A friend genuinely asked the question recently on social media, "Why did you have children?" While many answered right away with altruistic answers such as "to make the world a better place" or "I always wanted to be a mother", I reflected for a long time. Babies cause us to lose sleep, children throw tantrums, teens make expensive mistakes...why go through it all?
After much thought and reflection, an answer rang true: I had children simply for relationship sake. I want to know my kids and I want them to know me.
In August, I joyfully discovered I was pregnant. From the moment I found out, I wondered who this precious little one would be. Would this baby be a she or a he? Would his favorite color be green or would her's be orange? Would he love to sing, dance, draw, read, run or swim? Would she be bold and talkative or quiet and contemplative? I wanted to know what would make this child laugh and cry and wanted to help this child through each and every one of life's events. I wanted a relationship with this new tiny person.
This pregnancy, however, proved to be difficult and expensive. It came with physical, emotional and monetary costs:
I did not want to endure nausea during the first trimester, but I threw up four or five times a day because I loved the baby growing inside.
I did not want to pee my pants when I sneezed or coughed, but I endured humiliating encounters because I cherished the child and knew it was part of the cost of growing a baby.
I did not want to get weekly progesterone shots to avoid preterm labor, but I did it because I wanted to hold a healthy baby in my arms.
I did not want to be pumped full of magnesium, steroids, fluids and shots when I went into preterm labor at 28 weeks, but I would do anything to give my baby more time to develop.
I did not want to go on bed rest for 5 weeks, but I wanted to do everything possible to ensure my baby had every chance to grow.
I did not want to prick my finger four times a day and eat an ultra restricted diet due to gestational diabetes, but I wanted to spare my baby a lifetime of health complications.
I did not want to have an emergency C-section at 32 weeks gestation, but I wanted my baby to be delivered safely. I would endure the painful, long recovery for the safety of my child.
I did not want to spend a month in the NICU, getting little sleep, but I wanted to be where my baby was so we could bond and give him the very best start possible.
Why did I endure all of this? Why did I have children? I went through it for the same reason Jesus endured the cross-- if I didn't go through the discomfort, pain and humiliation, I wouldn't have a relationship with the tiny almost 4 pound miracle whom I adore.
"When a woman is giving birth, she has sorrow because her hour has come, but when she has delivered the baby, she no longer remembers the anguish, for joy that a human being has been born into the world." John 16:21
In the New Testament book of Timothy, the story of the original sin is recounted.
"For Adam was formed first, then Eve; and Adam was not deceived, but the woman was deceived and became a transgressor. Yet she will be saved through childbearing." (1 Timothy 2:12–15)
These verses about child birthing saving women always confused me until I thought about what is spilled and sacrificed during childbirth.
During childbirth a woman endures intense pain, blood is spilled and her water breaks.
Christ, on the cross, endured ultimate pain. His blood was spilled and Jesus--the Living Water--His body was broken.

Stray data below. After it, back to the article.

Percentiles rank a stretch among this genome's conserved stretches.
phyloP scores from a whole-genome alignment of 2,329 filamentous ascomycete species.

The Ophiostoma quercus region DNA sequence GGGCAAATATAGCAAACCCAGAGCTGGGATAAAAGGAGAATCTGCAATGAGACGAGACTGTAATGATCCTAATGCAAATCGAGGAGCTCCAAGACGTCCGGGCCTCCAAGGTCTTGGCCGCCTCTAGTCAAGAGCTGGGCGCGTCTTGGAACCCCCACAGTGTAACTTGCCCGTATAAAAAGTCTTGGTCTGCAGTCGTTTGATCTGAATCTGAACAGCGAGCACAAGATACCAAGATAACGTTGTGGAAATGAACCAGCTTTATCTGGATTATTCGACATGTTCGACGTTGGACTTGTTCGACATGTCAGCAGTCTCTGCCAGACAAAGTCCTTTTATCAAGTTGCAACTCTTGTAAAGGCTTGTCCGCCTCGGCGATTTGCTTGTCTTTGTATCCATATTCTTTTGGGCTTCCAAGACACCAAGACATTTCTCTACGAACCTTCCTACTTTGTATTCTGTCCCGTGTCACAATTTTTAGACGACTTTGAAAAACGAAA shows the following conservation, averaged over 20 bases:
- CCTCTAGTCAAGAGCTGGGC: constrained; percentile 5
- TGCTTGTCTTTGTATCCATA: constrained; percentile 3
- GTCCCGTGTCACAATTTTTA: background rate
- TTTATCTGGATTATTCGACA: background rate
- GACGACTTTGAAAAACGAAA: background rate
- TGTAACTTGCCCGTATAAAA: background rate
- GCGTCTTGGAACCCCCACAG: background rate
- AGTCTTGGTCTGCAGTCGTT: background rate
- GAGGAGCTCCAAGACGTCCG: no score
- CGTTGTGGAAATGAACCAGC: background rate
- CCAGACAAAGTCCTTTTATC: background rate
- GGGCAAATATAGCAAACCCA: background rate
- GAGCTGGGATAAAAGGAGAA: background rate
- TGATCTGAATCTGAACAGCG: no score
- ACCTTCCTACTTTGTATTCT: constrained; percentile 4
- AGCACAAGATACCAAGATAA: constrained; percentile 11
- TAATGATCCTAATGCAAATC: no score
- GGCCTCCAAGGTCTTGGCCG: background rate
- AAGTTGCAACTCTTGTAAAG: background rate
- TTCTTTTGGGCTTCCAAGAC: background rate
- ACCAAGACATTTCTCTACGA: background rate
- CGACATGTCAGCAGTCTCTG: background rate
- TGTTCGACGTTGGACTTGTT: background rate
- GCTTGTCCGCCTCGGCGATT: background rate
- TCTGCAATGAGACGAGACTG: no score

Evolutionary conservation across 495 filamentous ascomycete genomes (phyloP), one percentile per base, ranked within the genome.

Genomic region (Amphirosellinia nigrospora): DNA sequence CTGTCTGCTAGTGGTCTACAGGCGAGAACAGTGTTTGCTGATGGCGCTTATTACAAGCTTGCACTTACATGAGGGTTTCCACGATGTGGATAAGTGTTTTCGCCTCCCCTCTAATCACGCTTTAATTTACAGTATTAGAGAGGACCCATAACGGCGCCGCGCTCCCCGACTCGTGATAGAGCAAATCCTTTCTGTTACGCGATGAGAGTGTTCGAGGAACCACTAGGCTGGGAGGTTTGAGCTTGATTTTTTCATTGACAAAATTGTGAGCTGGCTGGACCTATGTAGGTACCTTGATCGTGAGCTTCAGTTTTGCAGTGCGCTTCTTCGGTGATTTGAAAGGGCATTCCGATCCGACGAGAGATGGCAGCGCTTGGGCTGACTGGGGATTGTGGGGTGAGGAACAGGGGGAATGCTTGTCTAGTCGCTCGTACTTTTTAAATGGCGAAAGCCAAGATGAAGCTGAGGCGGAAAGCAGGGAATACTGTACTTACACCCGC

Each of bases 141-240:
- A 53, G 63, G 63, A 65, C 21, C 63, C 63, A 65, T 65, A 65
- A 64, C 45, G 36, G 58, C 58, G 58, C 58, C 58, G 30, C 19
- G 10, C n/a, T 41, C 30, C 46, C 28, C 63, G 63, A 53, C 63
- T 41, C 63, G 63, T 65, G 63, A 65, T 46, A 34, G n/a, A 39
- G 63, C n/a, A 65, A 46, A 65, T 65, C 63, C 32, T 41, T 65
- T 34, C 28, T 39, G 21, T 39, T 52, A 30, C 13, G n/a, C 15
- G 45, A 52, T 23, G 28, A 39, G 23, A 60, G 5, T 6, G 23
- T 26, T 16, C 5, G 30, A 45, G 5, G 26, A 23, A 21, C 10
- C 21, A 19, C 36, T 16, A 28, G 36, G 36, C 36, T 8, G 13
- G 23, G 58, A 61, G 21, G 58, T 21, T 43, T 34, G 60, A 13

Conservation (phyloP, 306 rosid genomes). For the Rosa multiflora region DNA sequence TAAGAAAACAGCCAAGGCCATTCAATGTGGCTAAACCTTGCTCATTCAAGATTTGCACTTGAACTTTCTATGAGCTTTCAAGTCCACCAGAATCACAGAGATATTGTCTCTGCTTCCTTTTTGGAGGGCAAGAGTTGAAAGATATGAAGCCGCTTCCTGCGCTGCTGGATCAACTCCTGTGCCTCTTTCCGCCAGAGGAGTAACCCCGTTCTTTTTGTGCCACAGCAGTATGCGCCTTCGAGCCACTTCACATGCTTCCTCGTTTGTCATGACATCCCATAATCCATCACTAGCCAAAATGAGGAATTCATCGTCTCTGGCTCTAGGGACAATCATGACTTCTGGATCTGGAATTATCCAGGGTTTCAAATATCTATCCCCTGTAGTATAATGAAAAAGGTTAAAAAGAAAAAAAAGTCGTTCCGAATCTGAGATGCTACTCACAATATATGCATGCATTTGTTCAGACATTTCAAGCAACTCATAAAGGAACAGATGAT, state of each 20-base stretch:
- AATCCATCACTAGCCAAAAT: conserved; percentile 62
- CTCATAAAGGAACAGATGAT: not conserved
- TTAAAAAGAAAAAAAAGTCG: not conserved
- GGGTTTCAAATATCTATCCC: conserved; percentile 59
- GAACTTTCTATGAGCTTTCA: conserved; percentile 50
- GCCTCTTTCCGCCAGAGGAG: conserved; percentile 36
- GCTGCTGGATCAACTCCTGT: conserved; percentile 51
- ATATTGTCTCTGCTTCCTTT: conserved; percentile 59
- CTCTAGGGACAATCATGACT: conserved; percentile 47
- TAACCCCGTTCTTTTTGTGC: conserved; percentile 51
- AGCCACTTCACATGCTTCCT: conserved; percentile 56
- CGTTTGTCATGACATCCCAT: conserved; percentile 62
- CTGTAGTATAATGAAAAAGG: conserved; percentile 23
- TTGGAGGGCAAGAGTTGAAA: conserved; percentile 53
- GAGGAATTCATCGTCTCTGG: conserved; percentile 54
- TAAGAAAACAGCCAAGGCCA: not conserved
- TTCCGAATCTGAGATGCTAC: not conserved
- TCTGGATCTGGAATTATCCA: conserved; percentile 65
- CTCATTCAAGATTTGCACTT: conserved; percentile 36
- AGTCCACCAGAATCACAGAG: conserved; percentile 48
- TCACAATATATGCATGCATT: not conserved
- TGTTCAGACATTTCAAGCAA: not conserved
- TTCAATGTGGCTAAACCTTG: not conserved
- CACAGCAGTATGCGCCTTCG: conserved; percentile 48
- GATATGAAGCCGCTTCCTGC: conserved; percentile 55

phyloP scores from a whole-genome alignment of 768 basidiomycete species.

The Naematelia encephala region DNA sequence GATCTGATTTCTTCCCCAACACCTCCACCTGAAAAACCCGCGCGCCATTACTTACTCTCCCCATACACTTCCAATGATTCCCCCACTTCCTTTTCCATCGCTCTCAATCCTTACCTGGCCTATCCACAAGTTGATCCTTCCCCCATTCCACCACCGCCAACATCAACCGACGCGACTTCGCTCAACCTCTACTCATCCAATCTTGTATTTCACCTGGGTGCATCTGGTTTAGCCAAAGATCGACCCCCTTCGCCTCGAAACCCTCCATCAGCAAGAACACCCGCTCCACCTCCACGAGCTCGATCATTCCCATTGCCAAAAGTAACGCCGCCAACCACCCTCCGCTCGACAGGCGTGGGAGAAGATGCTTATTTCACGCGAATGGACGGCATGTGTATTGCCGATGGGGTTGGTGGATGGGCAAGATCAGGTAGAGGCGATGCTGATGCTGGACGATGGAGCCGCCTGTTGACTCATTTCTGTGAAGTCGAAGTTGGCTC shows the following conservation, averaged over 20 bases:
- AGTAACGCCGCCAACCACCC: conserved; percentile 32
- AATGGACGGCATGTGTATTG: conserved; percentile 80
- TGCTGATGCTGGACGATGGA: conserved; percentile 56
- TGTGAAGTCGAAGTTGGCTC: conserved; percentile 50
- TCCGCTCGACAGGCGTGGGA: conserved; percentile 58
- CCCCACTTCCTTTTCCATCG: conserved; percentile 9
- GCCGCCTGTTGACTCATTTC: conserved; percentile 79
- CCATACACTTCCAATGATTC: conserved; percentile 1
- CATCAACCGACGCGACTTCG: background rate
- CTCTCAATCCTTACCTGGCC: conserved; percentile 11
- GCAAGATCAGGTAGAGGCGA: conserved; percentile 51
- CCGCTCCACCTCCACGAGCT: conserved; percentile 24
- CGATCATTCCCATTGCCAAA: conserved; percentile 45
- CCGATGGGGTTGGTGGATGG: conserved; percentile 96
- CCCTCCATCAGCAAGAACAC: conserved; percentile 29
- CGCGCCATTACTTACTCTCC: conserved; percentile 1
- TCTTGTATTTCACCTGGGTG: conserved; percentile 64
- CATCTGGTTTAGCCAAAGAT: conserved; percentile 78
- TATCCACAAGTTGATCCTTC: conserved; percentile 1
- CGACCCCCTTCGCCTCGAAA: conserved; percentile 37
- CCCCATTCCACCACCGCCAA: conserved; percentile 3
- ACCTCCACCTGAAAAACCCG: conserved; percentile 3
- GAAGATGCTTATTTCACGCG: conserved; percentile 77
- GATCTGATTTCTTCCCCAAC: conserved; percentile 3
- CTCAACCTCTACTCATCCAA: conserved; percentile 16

Christ didn't want to be falsely accused.
Christ didn't want to be beaten.
Christ didn't want to be mocked.
Christ didn't want to be flogged.
Christ didn't want to be crucified.
Christ didn't want to die.
He prayed and begged his Heavenly Father to let the cup of pain and sacrifice to pass from him, but amazingly he chose God's will and not His own. He chose pain and suffering because he knew it would lead to forgiveness of sins and reconciliation between God and every person who calls on his name.
So Christ was sacrificed once to take away the sins of many... Hebrews 9:28(a)
Why did Jesus do it? Same reason a woman endures a hard pregnancy-- He did it for LOVE.
But God demonstrates his own love for us in this: While we were still sinners, Christ died for us. Romans 5:8
Long, long before Jesus came into the world it was proclaimed “Behold, the virgin shall conceive and bear a son, and they shall call his name Immanuel” which means, God with us." Matthew 1:23
Jesus came into the world through labor pains because he wanted to be with us.
"But when the fullness of time had come, God sent forth his Son, born of woman, born under the law, to redeem those who were under the law, so that we might receive adoption as sons." Galatians 4:4-5
Jesus came via contractions, water spilling and pushing because he wanted to engraft us into the family God. He wanted to make a place for us in his Father's heavenly mansion. He wanted to call you brother or sister. Just like I look forward to bringing my tiny premie home from the hospital, Jesus longs to bring you home one day too.
A child is born to us! A son is given to us! And he will be our ruler. He will be called, "Wonderful Counselor," "Mighty God," "Eternal Father," "Prince of Peace". Isaiah 9:6 Good News Translation
Jesus came into this world as a tiny baby because he wants a relationship with us. He wants to give us direction when we don't know what to do. He wants to advise and provide wisdom. He wants to be our source of strength when life is hard. He wants us to call him Father, Abba...Daddy. He wants to be our protector and provider. He wants to be our source of peace. No, he did not want to endure the pain of Good Friday, but he wanted the joy of Easter Sunday and the joy of a thriving relationship with you.
Photos by Arrowcreek Photography.
I love Jesus. I think my two daughters can change the world. I think you can too.
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